Skip Ribbon Commands
Skip to main content

News : Entomology undergraduate, Jiaqi Guo, takes 1st place at 2010 ESE Symposium Poster Contest

Entomology undergraduate, Jiaqi Guo, takes 1st place at 2010 ESE Symposium Poster Contest
By Valerie Wininger
Jiaqi Guo | Winner 2010 ESE Symposium Poster Contest

The Ecological Sciences and Engineering (ESE) Symposium, a student-run, interdisciplinary event, provides undergraduate and graduate students with an opportunity to present their research and interact with experts in various environmental fields. It also raises awareness about the ESE program and other environmentally focused initiatives at Purdue University and beyond. This year’s symposium, Bridging the Gap from Science to Policy: Technology, Envioronment and Sustainable Development, took place on October 27. Jiaqi Guo, an undergraduate in the Department of Entomology, won first prize for her poster titled "Molecular Study of Fireflies, an Integral Part of the Indiana Landscape".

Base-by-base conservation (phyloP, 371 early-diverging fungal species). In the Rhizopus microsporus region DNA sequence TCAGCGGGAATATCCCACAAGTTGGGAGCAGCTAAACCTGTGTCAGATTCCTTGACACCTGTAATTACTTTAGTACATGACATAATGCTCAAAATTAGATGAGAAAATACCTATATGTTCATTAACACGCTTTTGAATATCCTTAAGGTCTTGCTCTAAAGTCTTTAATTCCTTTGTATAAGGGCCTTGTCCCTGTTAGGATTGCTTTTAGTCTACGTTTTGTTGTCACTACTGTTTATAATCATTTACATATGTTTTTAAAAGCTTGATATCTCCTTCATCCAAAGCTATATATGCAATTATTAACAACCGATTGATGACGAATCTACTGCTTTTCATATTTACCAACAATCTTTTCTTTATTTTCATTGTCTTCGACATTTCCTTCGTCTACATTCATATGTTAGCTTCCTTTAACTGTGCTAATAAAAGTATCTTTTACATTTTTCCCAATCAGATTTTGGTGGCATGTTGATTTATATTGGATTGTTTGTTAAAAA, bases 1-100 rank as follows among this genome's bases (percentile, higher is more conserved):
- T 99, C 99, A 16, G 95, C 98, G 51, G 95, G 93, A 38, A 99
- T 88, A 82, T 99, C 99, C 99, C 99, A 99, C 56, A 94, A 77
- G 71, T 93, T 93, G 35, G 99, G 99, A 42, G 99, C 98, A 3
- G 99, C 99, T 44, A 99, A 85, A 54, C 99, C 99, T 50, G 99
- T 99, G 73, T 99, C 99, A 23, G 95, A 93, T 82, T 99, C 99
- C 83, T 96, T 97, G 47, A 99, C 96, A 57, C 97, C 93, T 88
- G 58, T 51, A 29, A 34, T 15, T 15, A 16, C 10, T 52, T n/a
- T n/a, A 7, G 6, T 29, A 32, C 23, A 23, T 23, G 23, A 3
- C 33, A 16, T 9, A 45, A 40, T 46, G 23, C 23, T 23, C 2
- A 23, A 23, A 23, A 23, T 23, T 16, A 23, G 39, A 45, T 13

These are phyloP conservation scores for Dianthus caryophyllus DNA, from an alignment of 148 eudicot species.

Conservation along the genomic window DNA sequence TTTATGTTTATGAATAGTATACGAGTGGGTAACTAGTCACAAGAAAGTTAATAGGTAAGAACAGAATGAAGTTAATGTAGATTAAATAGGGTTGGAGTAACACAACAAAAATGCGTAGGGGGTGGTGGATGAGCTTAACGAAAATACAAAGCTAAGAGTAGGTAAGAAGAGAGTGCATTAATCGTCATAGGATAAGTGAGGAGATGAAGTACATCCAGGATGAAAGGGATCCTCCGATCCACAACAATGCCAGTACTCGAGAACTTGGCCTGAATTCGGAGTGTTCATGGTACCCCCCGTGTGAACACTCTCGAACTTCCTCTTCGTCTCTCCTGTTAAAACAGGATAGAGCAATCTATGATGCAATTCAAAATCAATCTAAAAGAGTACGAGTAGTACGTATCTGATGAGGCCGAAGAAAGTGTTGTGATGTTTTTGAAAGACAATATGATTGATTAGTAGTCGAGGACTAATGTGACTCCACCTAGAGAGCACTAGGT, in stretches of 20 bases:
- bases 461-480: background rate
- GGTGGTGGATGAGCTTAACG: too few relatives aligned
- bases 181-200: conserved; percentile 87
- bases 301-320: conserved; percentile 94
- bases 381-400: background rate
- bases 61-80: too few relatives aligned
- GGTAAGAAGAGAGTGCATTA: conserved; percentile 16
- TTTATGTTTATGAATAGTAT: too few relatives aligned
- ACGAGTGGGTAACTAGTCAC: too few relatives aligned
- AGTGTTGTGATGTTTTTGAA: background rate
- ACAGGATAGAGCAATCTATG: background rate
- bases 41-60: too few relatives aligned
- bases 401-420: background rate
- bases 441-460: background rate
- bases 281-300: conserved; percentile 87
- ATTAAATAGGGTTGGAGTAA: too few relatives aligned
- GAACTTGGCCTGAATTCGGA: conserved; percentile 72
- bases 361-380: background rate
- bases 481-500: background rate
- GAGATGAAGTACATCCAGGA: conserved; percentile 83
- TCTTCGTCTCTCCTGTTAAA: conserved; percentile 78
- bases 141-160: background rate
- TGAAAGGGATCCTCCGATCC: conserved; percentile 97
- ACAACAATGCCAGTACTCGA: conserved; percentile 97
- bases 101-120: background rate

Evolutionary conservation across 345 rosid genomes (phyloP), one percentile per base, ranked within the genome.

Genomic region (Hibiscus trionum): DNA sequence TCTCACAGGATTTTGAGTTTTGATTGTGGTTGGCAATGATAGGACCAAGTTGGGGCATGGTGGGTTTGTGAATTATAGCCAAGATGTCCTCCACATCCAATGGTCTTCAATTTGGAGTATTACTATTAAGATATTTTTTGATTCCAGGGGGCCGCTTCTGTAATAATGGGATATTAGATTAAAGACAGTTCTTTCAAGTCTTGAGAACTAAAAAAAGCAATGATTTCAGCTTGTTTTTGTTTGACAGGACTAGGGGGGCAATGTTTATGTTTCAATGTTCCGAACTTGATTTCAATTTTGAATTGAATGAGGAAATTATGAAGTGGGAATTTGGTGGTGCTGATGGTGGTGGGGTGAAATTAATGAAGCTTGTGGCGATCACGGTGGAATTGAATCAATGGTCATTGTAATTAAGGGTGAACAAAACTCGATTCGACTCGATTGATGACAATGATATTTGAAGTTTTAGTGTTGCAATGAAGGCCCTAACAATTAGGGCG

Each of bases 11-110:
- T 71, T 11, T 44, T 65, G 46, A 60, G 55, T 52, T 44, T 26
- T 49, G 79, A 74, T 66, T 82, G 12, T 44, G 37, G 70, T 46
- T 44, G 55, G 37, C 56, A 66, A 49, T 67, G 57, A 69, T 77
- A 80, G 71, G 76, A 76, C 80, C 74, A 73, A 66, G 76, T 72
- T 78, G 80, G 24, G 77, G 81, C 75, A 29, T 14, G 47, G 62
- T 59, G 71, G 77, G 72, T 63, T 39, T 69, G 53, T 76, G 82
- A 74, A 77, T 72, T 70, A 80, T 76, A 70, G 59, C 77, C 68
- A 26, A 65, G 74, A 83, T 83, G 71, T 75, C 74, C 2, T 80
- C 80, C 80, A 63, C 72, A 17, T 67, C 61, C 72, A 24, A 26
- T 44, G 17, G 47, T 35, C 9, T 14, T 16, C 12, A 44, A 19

The flashing lights of fireflies (family Lampyridae) are a beloved feature of Midwest nights. The four Indiana species resemble each other closely except for their different patterns of light signals, which, at present, are the basis of their identification. To better document their persistence during future periods of environmental degradation, we are doing molecular analysis of our four Photurus species (P. versicolor, P. hebes, P. tremulans and P. lucicresens) plus a species from a different genus (Photinus) for comparison. Our goal is to find better methods to identify relationships and to track the fate of the IN species during periods of climate change. We sequenced nuclear (18S) and mitochondrial (COI) genes to examine the phylogenetic relationships of the five species by applying polymerase chain reaction (PCR) and cloning. We analyzed the sequences with neighbor joining and maximum parsimony. The data indicated that the five species have few differences in the 18S gene but many in COI gene. The COI genes of the five species separated into two groups by genus. Until now, the sequences of the COI gene of P. versicolor and P. hebes were not available in Genbank, but our analysis provides sound evidence for the reliability of our new sequence data for the two species.